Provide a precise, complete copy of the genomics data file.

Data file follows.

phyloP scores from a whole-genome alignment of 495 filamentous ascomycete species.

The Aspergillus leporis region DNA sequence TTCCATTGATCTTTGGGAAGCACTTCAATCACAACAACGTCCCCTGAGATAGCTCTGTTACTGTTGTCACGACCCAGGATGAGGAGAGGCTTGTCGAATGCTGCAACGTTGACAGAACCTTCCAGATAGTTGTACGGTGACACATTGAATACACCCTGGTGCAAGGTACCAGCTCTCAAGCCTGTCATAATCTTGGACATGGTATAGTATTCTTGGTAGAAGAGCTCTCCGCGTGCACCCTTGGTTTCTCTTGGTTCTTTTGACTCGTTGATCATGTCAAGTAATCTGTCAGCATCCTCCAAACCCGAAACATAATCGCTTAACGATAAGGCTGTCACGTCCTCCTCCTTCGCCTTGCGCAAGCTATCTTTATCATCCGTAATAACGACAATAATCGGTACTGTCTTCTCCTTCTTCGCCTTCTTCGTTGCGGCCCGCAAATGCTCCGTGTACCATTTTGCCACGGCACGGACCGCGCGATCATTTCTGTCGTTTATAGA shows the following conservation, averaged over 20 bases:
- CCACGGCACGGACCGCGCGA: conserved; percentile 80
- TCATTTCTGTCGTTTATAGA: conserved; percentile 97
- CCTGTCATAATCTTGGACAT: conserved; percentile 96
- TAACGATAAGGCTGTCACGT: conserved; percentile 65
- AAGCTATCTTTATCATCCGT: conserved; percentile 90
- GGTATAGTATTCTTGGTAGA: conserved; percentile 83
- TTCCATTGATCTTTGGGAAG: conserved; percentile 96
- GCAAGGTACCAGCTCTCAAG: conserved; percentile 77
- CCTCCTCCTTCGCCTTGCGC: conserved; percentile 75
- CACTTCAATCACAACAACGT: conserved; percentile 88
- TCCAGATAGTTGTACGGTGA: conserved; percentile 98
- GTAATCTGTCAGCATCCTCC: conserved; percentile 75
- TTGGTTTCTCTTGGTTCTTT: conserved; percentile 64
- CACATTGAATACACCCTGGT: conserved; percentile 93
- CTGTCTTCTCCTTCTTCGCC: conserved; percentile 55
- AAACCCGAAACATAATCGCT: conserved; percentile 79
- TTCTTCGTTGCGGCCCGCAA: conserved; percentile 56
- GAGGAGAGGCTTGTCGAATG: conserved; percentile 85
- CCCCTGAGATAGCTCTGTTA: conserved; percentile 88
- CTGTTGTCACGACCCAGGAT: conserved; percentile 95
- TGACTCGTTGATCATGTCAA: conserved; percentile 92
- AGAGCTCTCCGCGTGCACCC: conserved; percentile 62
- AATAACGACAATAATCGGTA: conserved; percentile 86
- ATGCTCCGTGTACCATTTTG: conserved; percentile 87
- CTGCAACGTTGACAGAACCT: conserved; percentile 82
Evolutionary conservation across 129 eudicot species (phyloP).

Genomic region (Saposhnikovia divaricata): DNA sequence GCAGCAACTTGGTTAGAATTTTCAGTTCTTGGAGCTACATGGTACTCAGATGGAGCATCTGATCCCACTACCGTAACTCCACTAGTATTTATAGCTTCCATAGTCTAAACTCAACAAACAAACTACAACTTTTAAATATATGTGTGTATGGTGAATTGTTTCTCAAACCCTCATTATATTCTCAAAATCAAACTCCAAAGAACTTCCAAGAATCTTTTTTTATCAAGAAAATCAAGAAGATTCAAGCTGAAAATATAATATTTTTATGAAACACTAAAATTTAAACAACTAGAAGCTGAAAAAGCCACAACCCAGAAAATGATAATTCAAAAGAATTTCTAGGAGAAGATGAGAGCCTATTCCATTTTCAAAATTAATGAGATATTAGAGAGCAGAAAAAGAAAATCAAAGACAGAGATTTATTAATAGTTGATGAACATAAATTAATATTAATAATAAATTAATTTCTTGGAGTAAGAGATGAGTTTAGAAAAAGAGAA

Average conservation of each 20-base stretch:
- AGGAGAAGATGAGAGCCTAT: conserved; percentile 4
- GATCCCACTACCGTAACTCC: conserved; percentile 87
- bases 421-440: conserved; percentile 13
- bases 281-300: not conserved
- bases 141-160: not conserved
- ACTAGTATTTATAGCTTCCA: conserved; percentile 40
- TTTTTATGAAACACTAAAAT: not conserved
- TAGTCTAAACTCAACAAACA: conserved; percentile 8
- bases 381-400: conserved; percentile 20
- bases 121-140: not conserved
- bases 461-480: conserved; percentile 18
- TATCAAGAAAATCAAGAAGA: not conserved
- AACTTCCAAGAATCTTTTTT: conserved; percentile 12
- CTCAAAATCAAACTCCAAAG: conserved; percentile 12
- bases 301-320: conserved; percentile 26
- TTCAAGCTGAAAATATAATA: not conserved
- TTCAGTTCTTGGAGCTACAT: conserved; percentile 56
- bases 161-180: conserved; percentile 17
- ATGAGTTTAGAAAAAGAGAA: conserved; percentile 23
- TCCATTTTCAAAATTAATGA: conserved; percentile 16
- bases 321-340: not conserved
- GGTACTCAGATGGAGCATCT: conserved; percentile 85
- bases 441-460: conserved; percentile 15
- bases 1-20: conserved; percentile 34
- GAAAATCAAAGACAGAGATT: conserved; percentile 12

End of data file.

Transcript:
phyloP scores from a whole-genome alignment of 495 filamentous ascomycete species.

The Aspergillus leporis region DNA sequence TTCCATTGATCTTTGGGAAGCACTTCAATCACAACAACGTCCCCTGAGATAGCTCTGTTACTGTTGTCACGACCCAGGATGAGGAGAGGCTTGTCGAATGCTGCAACGTTGACAGAACCTTCCAGATAGTTGTACGGTGACACATTGAATACACCCTGGTGCAAGGTACCAGCTCTCAAGCCTGTCATAATCTTGGACATGGTATAGTATTCTTGGTAGAAGAGCTCTCCGCGTGCACCCTTGGTTTCTCTTGGTTCTTTTGACTCGTTGATCATGTCAAGTAATCTGTCAGCATCCTCCAAACCCGAAACATAATCGCTTAACGATAAGGCTGTCACGTCCTCCTCCTTCGCCTTGCGCAAGCTATCTTTATCATCCGTAATAACGACAATAATCGGTACTGTCTTCTCCTTCTTCGCCTTCTTCGTTGCGGCCCGCAAATGCTCCGTGTACCATTTTGCCACGGCACGGACCGCGCGATCATTTCTGTCGTTTATAGA shows the following conservation, averaged over 20 bases:
- CCACGGCACGGACCGCGCGA: conserved; percentile 80
- TCATTTCTGTCGTTTATAGA: conserved; percentile 97
- CCTGTCATAATCTTGGACAT: conserved; percentile 96
- TAACGATAAGGCTGTCACGT: conserved; percentile 65
- AAGCTATCTTTATCATCCGT: conserved; percentile 90
- GGTATAGTATTCTTGGTAGA: conserved; percentile 83
- TTCCATTGATCTTTGGGAAG: conserved; percentile 96
- GCAAGGTACCAGCTCTCAAG: conserved; percentile 77
- CCTCCTCCTTCGCCTTGCGC: conserved; percentile 75
- CACTTCAATCACAACAACGT: conserved; percentile 88
- TCCAGATAGTTGTACGGTGA: conserved; percentile 98
- GTAATCTGTCAGCATCCTCC: conserved; percentile 75
- TTGGTTTCTCTTGGTTCTTT: conserved; percentile 64
- CACATTGAATACACCCTGGT: conserved; percentile 93
- CTGTCTTCTCCTTCTTCGCC: conserved; percentile 55
- AAACCCGAAACATAATCGCT: conserved; percentile 79
- TTCTTCGTTGCGGCCCGCAA: conserved; percentile 56
- GAGGAGAGGCTTGTCGAATG: conserved; percentile 85
- CCCCTGAGATAGCTCTGTTA: conserved; percentile 88
- CTGTTGTCACGACCCAGGAT: conserved; percentile 95
- TGACTCGTTGATCATGTCAA: conserved; percentile 92
- AGAGCTCTCCGCGTGCACCC: conserved; percentile 62
- AATAACGACAATAATCGGTA: conserved; percentile 86
- ATGCTCCGTGTACCATTTTG: conserved; percentile 87
- CTGCAACGTTGACAGAACCT: conserved; percentile 82
Evolutionary conservation across 129 eudicot species (phyloP).

Genomic region (Saposhnikovia divaricata): DNA sequence GCAGCAACTTGGTTAGAATTTTCAGTTCTTGGAGCTACATGGTACTCAGATGGAGCATCTGATCCCACTACCGTAACTCCACTAGTATTTATAGCTTCCATAGTCTAAACTCAACAAACAAACTACAACTTTTAAATATATGTGTGTATGGTGAATTGTTTCTCAAACCCTCATTATATTCTCAAAATCAAACTCCAAAGAACTTCCAAGAATCTTTTTTTATCAAGAAAATCAAGAAGATTCAAGCTGAAAATATAATATTTTTATGAAACACTAAAATTTAAACAACTAGAAGCTGAAAAAGCCACAACCCAGAAAATGATAATTCAAAAGAATTTCTAGGAGAAGATGAGAGCCTATTCCATTTTCAAAATTAATGAGATATTAGAGAGCAGAAAAAGAAAATCAAAGACAGAGATTTATTAATAGTTGATGAACATAAATTAATATTAATAATAAATTAATTTCTTGGAGTAAGAGATGAGTTTAGAAAAAGAGAA

Average conservation of each 20-base stretch:
- AGGAGAAGATGAGAGCCTAT: conserved; percentile 4
- GATCCCACTACCGTAACTCC: conserved; percentile 87
- bases 421-440: conserved; percentile 13
- bases 281-300: not conserved
- bases 141-160: not conserved
- ACTAGTATTTATAGCTTCCA: conserved; percentile 40
- TTTTTATGAAACACTAAAAT: not conserved
- TAGTCTAAACTCAACAAACA: conserved; percentile 8
- bases 381-400: conserved; percentile 20
- bases 121-140: not conserved
- bases 461-480: conserved; percentile 18
- TATCAAGAAAATCAAGAAGA: not conserved
- AACTTCCAAGAATCTTTTTT: conserved; percentile 12
- CTCAAAATCAAACTCCAAAG: conserved; percentile 12
- bases 301-320: conserved; percentile 26
- TTCAAGCTGAAAATATAATA: not conserved
- TTCAGTTCTTGGAGCTACAT: conserved; percentile 56
- bases 161-180: conserved; percentile 17
- ATGAGTTTAGAAAAAGAGAA: conserved; percentile 23
- TCCATTTTCAAAATTAATGA: conserved; percentile 16
- bases 321-340: not conserved
- GGTACTCAGATGGAGCATCT: conserved; percentile 85
- bases 441-460: conserved; percentile 15
- bases 1-20: conserved; percentile 34
- GAAAATCAAAGACAGAGATT: conserved; percentile 12